The DFTB team could not let this landmark article pass by unmentioned. In this study, the authors finally investigate the serious problem of short stature amongst paediatricians. We have always felt smaller than the rest of the medical population, but is that just an inferiority complex, or are they actually looking down at us?
The authors used six hospitals in the United Kingdom and New Zealand. The doctors recruited were from the specialties of paediatrics, emergency medicine, general medicine, geriatric medicine. Doctors were considered to be part of a specialty if they had been working in it for at least 2 years.
In total there were 164 doctors recruited for the study, 61 of which were paediatricians.
Doctors were measured for height, BMI, head circumference, and shoe size.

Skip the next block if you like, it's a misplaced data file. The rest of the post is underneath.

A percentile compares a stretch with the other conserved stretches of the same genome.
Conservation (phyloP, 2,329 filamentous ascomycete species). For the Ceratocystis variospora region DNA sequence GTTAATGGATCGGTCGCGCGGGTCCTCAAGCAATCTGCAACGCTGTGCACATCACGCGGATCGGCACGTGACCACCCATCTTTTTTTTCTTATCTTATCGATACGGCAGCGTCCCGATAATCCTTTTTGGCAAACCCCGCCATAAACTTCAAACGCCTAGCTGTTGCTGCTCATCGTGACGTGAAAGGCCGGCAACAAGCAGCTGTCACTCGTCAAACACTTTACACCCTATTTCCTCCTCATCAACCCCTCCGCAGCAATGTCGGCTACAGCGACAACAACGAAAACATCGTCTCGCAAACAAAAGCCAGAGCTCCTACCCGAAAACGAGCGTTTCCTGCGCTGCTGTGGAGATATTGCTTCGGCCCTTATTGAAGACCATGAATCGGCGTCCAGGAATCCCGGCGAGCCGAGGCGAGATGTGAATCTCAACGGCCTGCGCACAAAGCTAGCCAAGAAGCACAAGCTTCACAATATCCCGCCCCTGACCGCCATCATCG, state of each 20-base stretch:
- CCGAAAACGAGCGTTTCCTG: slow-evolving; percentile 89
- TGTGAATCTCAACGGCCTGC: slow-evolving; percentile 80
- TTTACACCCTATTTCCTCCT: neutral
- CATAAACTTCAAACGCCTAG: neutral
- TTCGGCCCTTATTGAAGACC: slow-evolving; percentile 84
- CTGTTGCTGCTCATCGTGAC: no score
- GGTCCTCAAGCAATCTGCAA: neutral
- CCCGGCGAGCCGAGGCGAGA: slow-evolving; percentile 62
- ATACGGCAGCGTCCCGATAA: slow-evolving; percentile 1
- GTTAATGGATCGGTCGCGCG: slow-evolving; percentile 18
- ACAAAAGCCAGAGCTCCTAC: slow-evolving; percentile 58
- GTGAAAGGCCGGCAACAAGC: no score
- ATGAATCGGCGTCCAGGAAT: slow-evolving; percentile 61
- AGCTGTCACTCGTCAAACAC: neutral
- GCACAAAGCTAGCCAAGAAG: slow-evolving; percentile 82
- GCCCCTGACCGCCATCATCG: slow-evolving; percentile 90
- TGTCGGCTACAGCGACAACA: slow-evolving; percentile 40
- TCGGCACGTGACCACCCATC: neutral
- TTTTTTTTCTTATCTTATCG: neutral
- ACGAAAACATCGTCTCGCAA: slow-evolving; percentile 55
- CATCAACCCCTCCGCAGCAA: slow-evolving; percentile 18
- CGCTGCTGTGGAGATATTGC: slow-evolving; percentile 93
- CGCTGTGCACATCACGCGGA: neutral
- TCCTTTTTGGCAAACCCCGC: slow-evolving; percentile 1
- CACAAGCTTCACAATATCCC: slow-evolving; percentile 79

After adjusting for gender and country of birth, the results were astounding.
Paediatricians are shorter, lighter, and have a smaller shoe size than the other specialties.
There was no difference in head circumference or BMI.
In conclusion, paediatricians are smaller than their peers, although we have relatively larger heads (Ed: possibly related to the vast amount of information we store).
Take home message: if you are shorter than your colleagues, and not yet working in paediatrics, it may be time to change specialty. Recruitment agencies: take note.